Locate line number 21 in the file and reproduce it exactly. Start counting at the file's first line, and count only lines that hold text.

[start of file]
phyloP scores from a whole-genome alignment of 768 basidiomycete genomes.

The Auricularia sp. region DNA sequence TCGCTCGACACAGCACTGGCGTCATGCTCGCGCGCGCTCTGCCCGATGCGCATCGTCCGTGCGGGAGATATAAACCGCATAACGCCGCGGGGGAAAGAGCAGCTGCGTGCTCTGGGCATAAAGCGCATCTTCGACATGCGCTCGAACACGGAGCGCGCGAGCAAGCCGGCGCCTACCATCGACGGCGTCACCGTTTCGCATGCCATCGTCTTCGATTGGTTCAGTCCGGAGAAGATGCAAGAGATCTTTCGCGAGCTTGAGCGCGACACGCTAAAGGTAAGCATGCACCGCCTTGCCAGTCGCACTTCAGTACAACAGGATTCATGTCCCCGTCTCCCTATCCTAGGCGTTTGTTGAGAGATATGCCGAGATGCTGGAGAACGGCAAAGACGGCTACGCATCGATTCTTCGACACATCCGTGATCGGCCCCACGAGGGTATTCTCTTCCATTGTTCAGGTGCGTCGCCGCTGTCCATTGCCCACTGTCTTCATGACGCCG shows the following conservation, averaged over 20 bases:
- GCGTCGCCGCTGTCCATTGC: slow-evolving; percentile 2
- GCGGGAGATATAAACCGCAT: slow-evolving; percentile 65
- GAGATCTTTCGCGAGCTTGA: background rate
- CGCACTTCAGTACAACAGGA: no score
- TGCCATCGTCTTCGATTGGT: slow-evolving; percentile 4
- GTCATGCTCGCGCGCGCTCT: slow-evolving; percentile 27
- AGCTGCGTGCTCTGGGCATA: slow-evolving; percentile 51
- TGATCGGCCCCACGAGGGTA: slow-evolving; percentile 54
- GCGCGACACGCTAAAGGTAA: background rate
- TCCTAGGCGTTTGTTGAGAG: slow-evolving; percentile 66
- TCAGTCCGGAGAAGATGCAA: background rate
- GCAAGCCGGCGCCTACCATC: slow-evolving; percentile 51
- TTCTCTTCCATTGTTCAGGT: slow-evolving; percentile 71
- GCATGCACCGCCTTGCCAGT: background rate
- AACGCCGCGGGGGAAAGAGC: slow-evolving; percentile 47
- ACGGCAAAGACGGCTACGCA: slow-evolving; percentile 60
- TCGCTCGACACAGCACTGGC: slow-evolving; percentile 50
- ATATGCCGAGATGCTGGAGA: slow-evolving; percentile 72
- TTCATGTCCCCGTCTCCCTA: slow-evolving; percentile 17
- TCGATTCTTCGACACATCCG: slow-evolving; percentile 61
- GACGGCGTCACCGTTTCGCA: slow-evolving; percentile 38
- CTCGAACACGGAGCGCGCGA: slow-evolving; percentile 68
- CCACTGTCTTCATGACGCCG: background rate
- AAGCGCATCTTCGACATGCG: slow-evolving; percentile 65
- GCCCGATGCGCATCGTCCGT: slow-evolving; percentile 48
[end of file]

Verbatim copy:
- TTCATGTCCCCGTCTCCCTA: slow-evolving; percentile 17